Tuesday, January 4

Book Review:Blog

Hugh Hewitt has a new book, Blog: Understanding the Information Reformation. Mine came Monday and last night I had a chance to look at it. To cut to the chase, I have mixed feelings about this book. For a number of interest groups this book is a must read. For example those in contact with the current media in their daily livelihood and those who are curious about the "blogosphere" and "bloggers" really should buy and read this book. On the other hand, if you are a blogger (or have been reading blogs for some time now), this book will be less a less compelling read, for while there are interesting points made, much of what he says isn't new. One other (alas smaller) category of reader will really enjoy this. If you are a one of the big bloggers, you probably get to see your blog, link, and real name in a genuine hardcopy hardback printed book, which has to be a little titillating.

So what is the book about? Well in brief
  • The introduction starts with a quick overview of the impact blogging had on the last election and how it has started to replace many of the aspects of the MSM
  • Then he goes into a more detailed exposition of the specific events involving bloggers in the last election discussing the blogosphere's role from Trent Lott to RatherGate.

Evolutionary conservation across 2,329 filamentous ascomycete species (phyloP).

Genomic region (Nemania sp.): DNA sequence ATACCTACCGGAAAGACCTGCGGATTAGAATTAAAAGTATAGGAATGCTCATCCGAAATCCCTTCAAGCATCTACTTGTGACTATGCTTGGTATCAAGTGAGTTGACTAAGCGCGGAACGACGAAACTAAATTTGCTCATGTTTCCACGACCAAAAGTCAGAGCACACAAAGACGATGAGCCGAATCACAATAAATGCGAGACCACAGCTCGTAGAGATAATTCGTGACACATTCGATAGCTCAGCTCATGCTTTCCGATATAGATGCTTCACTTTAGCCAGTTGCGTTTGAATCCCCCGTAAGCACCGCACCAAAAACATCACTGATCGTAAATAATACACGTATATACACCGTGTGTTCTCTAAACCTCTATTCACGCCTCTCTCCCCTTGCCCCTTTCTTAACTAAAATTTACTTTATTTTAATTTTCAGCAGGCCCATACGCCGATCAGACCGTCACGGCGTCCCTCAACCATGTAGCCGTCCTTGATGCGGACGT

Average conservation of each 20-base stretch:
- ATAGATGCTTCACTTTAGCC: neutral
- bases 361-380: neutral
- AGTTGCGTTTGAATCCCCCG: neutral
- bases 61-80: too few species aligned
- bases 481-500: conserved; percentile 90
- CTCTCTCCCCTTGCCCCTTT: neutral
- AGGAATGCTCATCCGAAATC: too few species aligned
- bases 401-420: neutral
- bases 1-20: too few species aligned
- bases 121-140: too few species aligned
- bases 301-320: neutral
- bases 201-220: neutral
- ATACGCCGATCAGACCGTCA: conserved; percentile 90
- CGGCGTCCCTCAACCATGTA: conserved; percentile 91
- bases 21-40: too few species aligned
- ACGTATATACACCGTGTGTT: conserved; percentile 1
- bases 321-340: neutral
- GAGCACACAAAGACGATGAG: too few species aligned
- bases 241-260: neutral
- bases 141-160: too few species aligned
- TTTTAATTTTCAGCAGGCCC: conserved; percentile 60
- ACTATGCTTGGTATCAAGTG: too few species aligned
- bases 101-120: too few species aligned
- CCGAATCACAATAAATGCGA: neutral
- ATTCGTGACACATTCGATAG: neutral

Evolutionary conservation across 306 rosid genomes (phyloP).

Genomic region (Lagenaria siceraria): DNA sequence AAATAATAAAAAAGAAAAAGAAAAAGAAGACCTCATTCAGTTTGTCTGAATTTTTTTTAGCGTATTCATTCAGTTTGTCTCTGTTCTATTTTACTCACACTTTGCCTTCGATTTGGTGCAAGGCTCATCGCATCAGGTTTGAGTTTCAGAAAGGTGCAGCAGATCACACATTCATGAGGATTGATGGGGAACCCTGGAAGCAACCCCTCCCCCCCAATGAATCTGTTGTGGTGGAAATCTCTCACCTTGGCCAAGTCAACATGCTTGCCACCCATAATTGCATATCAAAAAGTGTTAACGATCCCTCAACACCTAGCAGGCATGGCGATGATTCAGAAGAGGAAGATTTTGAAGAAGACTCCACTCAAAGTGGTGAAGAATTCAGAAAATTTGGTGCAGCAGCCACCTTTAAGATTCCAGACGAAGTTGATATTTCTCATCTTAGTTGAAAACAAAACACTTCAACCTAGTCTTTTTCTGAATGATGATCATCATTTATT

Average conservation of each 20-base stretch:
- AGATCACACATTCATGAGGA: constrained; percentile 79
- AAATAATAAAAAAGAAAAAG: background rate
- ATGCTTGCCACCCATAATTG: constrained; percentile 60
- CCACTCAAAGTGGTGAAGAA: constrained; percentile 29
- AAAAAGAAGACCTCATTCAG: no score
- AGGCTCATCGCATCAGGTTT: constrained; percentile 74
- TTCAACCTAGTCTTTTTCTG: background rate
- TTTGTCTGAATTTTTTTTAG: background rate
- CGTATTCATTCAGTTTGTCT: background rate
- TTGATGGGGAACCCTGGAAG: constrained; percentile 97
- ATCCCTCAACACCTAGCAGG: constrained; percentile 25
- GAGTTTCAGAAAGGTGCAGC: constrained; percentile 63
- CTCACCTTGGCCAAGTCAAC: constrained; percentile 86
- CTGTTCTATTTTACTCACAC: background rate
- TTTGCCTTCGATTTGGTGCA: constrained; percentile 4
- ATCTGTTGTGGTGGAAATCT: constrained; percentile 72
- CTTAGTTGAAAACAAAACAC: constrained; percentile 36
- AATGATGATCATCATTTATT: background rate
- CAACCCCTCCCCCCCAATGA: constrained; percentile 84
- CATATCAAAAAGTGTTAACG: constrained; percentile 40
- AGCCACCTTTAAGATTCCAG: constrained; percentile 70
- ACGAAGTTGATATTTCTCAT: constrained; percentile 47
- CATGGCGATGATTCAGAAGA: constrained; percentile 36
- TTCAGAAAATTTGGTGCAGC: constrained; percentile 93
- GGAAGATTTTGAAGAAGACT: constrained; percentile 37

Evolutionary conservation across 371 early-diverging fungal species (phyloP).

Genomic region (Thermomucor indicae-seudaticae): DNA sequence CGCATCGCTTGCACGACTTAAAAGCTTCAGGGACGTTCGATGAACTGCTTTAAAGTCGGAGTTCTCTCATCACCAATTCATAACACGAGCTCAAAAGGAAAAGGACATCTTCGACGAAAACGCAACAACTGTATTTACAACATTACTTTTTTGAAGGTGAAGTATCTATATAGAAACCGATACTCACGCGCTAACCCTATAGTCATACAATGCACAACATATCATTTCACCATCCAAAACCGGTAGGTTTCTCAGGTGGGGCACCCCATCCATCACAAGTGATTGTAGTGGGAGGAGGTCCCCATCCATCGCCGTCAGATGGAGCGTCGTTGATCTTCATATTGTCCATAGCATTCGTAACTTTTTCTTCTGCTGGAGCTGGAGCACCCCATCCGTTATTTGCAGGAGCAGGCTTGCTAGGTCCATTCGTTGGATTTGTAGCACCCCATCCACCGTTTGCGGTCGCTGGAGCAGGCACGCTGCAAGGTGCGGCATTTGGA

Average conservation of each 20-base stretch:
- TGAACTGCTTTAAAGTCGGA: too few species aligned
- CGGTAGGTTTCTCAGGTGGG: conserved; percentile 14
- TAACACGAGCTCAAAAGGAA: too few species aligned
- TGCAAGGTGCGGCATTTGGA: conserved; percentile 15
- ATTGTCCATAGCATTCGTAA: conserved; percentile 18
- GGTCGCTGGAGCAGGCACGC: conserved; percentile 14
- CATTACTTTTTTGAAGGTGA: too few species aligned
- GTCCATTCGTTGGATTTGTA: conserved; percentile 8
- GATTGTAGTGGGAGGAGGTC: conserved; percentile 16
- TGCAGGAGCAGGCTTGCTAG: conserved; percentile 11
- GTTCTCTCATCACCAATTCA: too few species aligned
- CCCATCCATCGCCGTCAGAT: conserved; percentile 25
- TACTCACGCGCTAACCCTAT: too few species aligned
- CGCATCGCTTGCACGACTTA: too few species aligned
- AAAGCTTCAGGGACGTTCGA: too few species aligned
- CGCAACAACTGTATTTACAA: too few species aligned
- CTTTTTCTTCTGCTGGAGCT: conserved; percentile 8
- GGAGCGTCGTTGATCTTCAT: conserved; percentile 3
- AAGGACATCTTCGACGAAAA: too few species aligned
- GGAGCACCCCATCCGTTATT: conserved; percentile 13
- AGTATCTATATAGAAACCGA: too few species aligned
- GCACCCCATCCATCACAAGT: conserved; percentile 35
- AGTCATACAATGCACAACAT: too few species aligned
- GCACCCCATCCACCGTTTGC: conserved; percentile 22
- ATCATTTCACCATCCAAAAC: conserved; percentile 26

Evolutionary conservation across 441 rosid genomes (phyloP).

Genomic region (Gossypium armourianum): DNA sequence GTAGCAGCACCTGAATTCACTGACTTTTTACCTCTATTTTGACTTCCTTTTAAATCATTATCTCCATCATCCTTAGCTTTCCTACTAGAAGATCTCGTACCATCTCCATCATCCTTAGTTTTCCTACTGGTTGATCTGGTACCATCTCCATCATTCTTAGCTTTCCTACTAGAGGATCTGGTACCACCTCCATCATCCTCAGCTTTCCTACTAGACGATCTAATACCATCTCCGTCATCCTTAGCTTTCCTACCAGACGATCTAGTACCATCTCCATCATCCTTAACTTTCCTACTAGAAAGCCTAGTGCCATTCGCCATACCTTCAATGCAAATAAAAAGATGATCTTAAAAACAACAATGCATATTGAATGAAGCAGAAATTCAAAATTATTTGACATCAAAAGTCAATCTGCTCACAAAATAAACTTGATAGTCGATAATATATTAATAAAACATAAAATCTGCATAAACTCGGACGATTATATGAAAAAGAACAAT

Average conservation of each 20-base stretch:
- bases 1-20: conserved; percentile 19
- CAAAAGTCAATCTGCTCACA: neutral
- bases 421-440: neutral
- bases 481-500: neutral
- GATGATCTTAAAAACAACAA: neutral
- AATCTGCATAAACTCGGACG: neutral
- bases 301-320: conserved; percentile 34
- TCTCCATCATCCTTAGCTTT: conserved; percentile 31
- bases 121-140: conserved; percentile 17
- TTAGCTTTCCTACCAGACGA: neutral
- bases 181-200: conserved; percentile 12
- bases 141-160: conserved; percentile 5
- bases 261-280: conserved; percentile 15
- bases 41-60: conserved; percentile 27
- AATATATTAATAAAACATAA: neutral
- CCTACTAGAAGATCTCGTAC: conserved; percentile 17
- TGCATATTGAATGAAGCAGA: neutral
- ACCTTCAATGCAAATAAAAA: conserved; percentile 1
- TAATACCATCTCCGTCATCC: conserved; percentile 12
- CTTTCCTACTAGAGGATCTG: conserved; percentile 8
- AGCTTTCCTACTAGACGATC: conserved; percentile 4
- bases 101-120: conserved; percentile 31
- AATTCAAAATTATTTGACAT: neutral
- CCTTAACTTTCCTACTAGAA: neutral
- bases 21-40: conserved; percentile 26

• Mr Hewitt then draws analogies with the Reformation (Gutenberg, Luther, and Calvin) to the blogger/internet information revolution wherein the information control held by a few has been broken up and shattered into a million pieces. Pandora's box is open? How shall we live with it?
  • Then after a quick chapter on what makes bloggers blog (which I will deal more with on another post tonight)
  • He then has useful information for the non-blogging corporate and government based decision makers on how they might utilize blogging to their advantage.
  • Two appendices follow. Appendix A contains columns posted on WorldNetDaily.com by Mr Hewitt over the last years about blogging.
  • Appendix B Mr Hewitt solicited the blogosphere for information on who and how often many bloggers checked various sites. He recounts some of the replies.

Finally to recap, this book is a quick read, it took me less than an hour. It is well written and organized, after all a blogger put it together. It puts in print a quick history of the blogger who influence the last election and has some insightful ideas about how blogging may be used for good and ill by the movers and shakers of the world. He pounds a few times the plea for the influential bloggers of the blogosphere to up their advertising rates so that the little guys can start making real money too. He also thinks that will be inevitable. He has a little advice for how to get your own blog started. Amusingly enough part of his advice, i.e., is to check out the posts on how to blog by Joe Carter for example. Joe's HOWTO on blogging is by his own admission be better than what Mr Hewitt gives in the book.